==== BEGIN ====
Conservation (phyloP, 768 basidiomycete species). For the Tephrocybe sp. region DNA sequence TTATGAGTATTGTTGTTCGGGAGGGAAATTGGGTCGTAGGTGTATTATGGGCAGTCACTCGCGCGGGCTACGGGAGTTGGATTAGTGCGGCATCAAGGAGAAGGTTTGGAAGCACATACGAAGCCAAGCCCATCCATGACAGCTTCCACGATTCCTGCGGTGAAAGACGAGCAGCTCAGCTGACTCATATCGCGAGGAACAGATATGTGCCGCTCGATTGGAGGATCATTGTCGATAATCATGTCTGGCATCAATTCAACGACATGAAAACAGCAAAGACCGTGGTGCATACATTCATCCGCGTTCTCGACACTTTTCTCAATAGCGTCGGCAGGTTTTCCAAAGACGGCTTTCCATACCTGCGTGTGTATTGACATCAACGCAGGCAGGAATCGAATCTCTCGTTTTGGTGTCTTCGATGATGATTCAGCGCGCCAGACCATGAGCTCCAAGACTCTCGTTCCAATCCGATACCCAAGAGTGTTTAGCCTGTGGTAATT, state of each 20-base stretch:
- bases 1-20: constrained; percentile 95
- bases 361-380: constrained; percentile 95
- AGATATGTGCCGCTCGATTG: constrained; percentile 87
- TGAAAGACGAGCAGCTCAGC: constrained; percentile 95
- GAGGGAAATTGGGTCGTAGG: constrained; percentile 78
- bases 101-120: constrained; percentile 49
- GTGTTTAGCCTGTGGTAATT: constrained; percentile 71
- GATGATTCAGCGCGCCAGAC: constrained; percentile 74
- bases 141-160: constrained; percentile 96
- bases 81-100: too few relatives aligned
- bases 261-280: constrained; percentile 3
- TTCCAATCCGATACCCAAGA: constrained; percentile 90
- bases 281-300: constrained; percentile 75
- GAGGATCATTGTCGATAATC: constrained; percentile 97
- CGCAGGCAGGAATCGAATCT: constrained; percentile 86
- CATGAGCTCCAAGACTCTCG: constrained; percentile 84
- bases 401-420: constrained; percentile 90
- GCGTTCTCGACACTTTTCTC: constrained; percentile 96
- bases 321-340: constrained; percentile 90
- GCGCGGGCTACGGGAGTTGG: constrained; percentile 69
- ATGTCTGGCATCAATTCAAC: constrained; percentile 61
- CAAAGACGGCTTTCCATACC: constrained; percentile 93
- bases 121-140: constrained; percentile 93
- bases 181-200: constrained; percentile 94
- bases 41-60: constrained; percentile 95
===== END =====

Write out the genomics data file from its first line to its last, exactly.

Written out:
Conservation (phyloP, 768 basidiomycete species). For the Tephrocybe sp. region DNA sequence TTATGAGTATTGTTGTTCGGGAGGGAAATTGGGTCGTAGGTGTATTATGGGCAGTCACTCGCGCGGGCTACGGGAGTTGGATTAGTGCGGCATCAAGGAGAAGGTTTGGAAGCACATACGAAGCCAAGCCCATCCATGACAGCTTCCACGATTCCTGCGGTGAAAGACGAGCAGCTCAGCTGACTCATATCGCGAGGAACAGATATGTGCCGCTCGATTGGAGGATCATTGTCGATAATCATGTCTGGCATCAATTCAACGACATGAAAACAGCAAAGACCGTGGTGCATACATTCATCCGCGTTCTCGACACTTTTCTCAATAGCGTCGGCAGGTTTTCCAAAGACGGCTTTCCATACCTGCGTGTGTATTGACATCAACGCAGGCAGGAATCGAATCTCTCGTTTTGGTGTCTTCGATGATGATTCAGCGCGCCAGACCATGAGCTCCAAGACTCTCGTTCCAATCCGATACCCAAGAGTGTTTAGCCTGTGGTAATT, state of each 20-base stretch:
- bases 1-20: constrained; percentile 95
- bases 361-380: constrained; percentile 95
- AGATATGTGCCGCTCGATTG: constrained; percentile 87
- TGAAAGACGAGCAGCTCAGC: constrained; percentile 95
- GAGGGAAATTGGGTCGTAGG: constrained; percentile 78
- bases 101-120: constrained; percentile 49
- GTGTTTAGCCTGTGGTAATT: constrained; percentile 71
- GATGATTCAGCGCGCCAGAC: constrained; percentile 74
- bases 141-160: constrained; percentile 96
- bases 81-100: too few relatives aligned
- bases 261-280: constrained; percentile 3
- TTCCAATCCGATACCCAAGA: constrained; percentile 90
- bases 281-300: constrained; percentile 75
- GAGGATCATTGTCGATAATC: constrained; percentile 97
- CGCAGGCAGGAATCGAATCT: constrained; percentile 86
- CATGAGCTCCAAGACTCTCG: constrained; percentile 84
- bases 401-420: constrained; percentile 90
- GCGTTCTCGACACTTTTCTC: constrained; percentile 96
- bases 321-340: constrained; percentile 90
- GCGCGGGCTACGGGAGTTGG: constrained; percentile 69
- ATGTCTGGCATCAATTCAAC: constrained; percentile 61
- CAAAGACGGCTTTCCATACC: constrained; percentile 93
- bases 121-140: constrained; percentile 93
- bases 181-200: constrained; percentile 94
- bases 41-60: constrained; percentile 95